Here’s another one from the “probably not a good idea” department. Self-published writer Brendan Leonard had a bright idea: he might see if he could get his book more exposure by planting it in a Barnes & Noble store. All that was necessary for it to ring up was to have an ISBN bar code on it, which it did. He then had the idea to use it as an Instagram promotional gimmick: place books in various stores and post their location to Instagram so people could go buy them. Granted that he was giving money away by giving his book away for free, it was still a way to promote it, wasn’t it?

Well, probably not the best one. As some of the comments on the article point out, he’s taking shelf space he hasn’t paid for. Not a lot, but still some. And, as it turns out, it’s not exactly a new idea. Angela Hoy wrote about it in Writers Weekly back in 2011, providing a number of reasons why it is a bad idea. Just a couple of them:

4. Trying to give away copies of your book in this manner isn’t likely to create future sales for your book. Even if the reader is successful in getting your book out the door of the bookstore, chances are that one reader’s interest isn’t going to result in any significant press for your book. You’ll be lucky if they tell a friend or two about it. Tricking stores into stocking a free copy of your book isn’t an effective way to generate publicity.

5. Trying something so many other desperate authors have tried in the past will make you look like…a desperate author. That’s not the impression you want to give bookstores or book buyers. You are a professional author and professionals don’t try to trick bookstores by sneaking free books onto their shelves.

Hoy recommends spending your time and money promoting and interacting with potential readers online instead.

It’s easy to understand why self-pub writers would want to get their books into bookstores. After all, “showrooming” being the thing it is, I have little doubt a lot of people go online to buy books after thumbing through them in a brick and mortar store. But thanks to the way that the large chain brick and mortar bookstores work, indie authors tend to get short shrift there; the big publishers pay the bookstores money to stock and promote their books. Any shelf space they might devote to indie books is shelf space they can’t sell to big publishers for more money. (Indeed, a dispute over those promotional fees was probably behind the dispute that B&N had with Simon & Schuster last year that led to reduced visibility for S&S books in B&N stores until it was resolved.)

But big chain stores aren’t the only stores out there. Indie writers might have better luck approaching the management of their local independent bookstores. These stores often look for ways to differentiate themselves from the big chains, and stocking locally-written books is one such method. They might even have a special shelf devoted just for them, where the book could stand out from all the others. It might not be the Barnes & Noble, but it’s something, and it will earn you a few bucks too.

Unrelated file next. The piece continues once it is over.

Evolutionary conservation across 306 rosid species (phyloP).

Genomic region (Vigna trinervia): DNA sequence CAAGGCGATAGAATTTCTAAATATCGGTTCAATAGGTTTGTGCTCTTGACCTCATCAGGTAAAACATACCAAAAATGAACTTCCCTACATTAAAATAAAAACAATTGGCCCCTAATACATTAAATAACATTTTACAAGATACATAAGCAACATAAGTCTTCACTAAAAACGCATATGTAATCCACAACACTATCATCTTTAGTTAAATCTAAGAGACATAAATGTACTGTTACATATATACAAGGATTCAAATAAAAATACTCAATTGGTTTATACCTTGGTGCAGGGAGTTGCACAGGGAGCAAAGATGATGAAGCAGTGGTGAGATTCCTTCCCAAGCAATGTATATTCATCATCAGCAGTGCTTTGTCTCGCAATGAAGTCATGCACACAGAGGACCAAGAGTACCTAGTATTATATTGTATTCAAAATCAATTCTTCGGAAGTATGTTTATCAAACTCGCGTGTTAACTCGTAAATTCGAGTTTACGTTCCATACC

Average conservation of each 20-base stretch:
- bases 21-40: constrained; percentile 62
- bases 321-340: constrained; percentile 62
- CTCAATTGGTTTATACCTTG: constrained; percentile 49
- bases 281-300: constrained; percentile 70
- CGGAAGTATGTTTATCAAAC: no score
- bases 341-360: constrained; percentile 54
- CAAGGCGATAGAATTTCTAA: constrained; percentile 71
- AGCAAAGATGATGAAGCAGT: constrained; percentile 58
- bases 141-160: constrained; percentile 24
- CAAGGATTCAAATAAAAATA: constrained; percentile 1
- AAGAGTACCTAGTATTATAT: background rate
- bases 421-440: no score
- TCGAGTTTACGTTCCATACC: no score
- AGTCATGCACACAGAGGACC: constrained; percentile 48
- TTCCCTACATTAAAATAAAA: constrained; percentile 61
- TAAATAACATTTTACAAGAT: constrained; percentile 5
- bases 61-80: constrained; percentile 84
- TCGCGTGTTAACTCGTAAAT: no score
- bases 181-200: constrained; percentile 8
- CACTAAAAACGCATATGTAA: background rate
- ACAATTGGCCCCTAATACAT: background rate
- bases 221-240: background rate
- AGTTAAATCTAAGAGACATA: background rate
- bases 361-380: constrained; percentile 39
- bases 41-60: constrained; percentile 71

And if you want to give some books away to promote yourself, you can do better than just squirreling them away in a bookstore. Slap some BookCrossing stickers on them and put them in places like doctor’s or dentist’s office waiting rooms, laundromats, and other places where a little reading material might come in handy. (Not post offices or other government offices, though; they have regulations against that.) In such places, the book won’t compete with other books, and it may well even be read…and then passed on to someone else to be read again.

Either way, it doesn’t seem likely that giving physical books away will necessarily lead to more sales. Promotionally speaking, you would have better luck promoting yourself through a blog, or making appearances at heavily-attended conventions such as GenCon to meet people who are actually fans of your genre.

There are plenty of other things you can do to promote yourself besides sneaking your books into a bookstore, and a lot of them even work better. Really, it’s just not a good idea.


  1. Actually, this idea is considerably older than 2011. Before bookstore ordering systems were as sophisticated as they are today, authors would leave a book like this, and, when it was bought and didn’t come up in the system, the cashier would add the ISBN into the system so the book might be reordered.

    If authors want their books available now, they should have friends order the book from the bookstore when it is not on the shelves. The book must have an ISBN and be available from Ingram for this to happen. This advice probably won’t help much unless you have LOTS of friends.

    According to several pro writers of my acquaintance, the best way to help an author’s career is to PRE-ORDER a book via your bookstore to give it a quick lift before it hits the shelf. Unfortunately, this tends to only work for books from traditional publishers.

    Free books do have their value as promotional tools– reviews, give-aways on your website, etc., but most writers who self-publish or write for small presses aren’t given a box of books for this purpose so they take a big financial hit with this method.

  2. It’s funny how paying a retailer to carry your product is fine, but paying a radio station to play your music is illegal.

  3. Mike, in a bookstore you are renting shelf space which is perfectly legal.

    The same thing happens in major grocery store chains which rent prime space to major food manufacturers.

  4. Oh I know its legal, I just was making a comment how with Radio this practice caused a legislative backlash, but with physical stores it is perfectly acceptable. The enforcement of “shelf neutrality” would go a long way to foster increased competition in traditional retail settings.

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